Purim Torah is a term used to describe humorous and satirical writings customarily read on the Jewish holiday of Purim. They can be simple or elaborate, and require no qualifications to write, other than a good sense of humour. With easy access to word processors and printers, making Purim Torah has never been easier.

Purim Torah authors, often displaying an amazing grasp of Jewish knowledge, playfully use some of the far-fetched methods of Talmudic logic and Biblical exegesis in order to reach absurd conclusions.

A Talmudic source for Purim Torah may be a passage in the “Bavli” (Hullin 139b) which serves as a model for subsequent “Purim-Torah”.

From Purim Torah on Wikipedia

About the author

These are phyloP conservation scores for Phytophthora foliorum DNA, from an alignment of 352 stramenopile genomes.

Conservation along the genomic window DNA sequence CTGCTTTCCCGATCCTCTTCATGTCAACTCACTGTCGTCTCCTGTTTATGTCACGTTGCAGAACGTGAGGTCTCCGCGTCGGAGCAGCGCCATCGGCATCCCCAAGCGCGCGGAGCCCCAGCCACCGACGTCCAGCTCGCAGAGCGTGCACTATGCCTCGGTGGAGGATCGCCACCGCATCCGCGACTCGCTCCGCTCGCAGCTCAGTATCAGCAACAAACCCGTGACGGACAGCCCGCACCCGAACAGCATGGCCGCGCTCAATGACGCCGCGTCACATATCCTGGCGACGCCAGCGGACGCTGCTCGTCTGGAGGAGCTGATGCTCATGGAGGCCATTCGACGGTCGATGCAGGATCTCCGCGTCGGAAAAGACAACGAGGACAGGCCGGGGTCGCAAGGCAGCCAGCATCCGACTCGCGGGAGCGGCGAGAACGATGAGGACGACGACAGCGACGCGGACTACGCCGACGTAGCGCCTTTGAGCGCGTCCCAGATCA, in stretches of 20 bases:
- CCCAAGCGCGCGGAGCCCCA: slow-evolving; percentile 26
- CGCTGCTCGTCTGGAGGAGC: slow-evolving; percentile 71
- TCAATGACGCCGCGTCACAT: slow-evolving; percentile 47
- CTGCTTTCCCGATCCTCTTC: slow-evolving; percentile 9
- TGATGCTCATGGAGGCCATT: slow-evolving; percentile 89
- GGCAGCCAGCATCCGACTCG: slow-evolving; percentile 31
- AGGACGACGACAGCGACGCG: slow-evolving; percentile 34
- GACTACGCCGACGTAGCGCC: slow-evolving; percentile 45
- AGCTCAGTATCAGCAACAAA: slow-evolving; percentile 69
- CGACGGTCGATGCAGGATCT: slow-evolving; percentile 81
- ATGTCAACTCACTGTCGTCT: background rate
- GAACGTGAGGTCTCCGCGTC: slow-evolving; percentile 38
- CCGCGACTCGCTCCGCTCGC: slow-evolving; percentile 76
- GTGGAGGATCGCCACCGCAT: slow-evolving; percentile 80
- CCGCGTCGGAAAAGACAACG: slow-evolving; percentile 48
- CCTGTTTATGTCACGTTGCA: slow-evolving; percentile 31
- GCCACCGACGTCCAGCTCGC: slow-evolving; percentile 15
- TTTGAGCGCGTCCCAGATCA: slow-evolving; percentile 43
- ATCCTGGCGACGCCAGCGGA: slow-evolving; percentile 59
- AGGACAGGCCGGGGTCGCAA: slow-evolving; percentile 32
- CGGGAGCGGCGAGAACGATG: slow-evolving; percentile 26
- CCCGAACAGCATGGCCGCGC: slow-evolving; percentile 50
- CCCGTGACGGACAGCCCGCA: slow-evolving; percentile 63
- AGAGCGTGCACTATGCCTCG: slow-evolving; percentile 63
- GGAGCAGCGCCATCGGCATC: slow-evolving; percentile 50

Rabbi Yonah


  • Thank you for trying to create an article on Wikipedia. I can’t guarantee that it won’t get deleted, but I think the odds are in your favor.
    Most of the material probably counts as original research by bet-settler’s standards. The article itself is not of an encyclopedic quality, and is currently orphaned.
    Additionally, it appears as though your ONLY contributions to bet-settler have been on that specific article; thereby establishing absolutely no credibility for you within the Wikipedian community.
    Most of the external links are chain e-mails that have been circulating among kikes since the late 90s; Pinky Schmecklestien type insider jokes. I used to print them out at the public library and plant them in the Rosh Yeshiva’s and Mashgiach’s personal Gemaras, for the sake of “spreading forth the wellsprings” or something like that.

    I would also suggest reading bet-settler’s manual of style, if you haven’t done so already.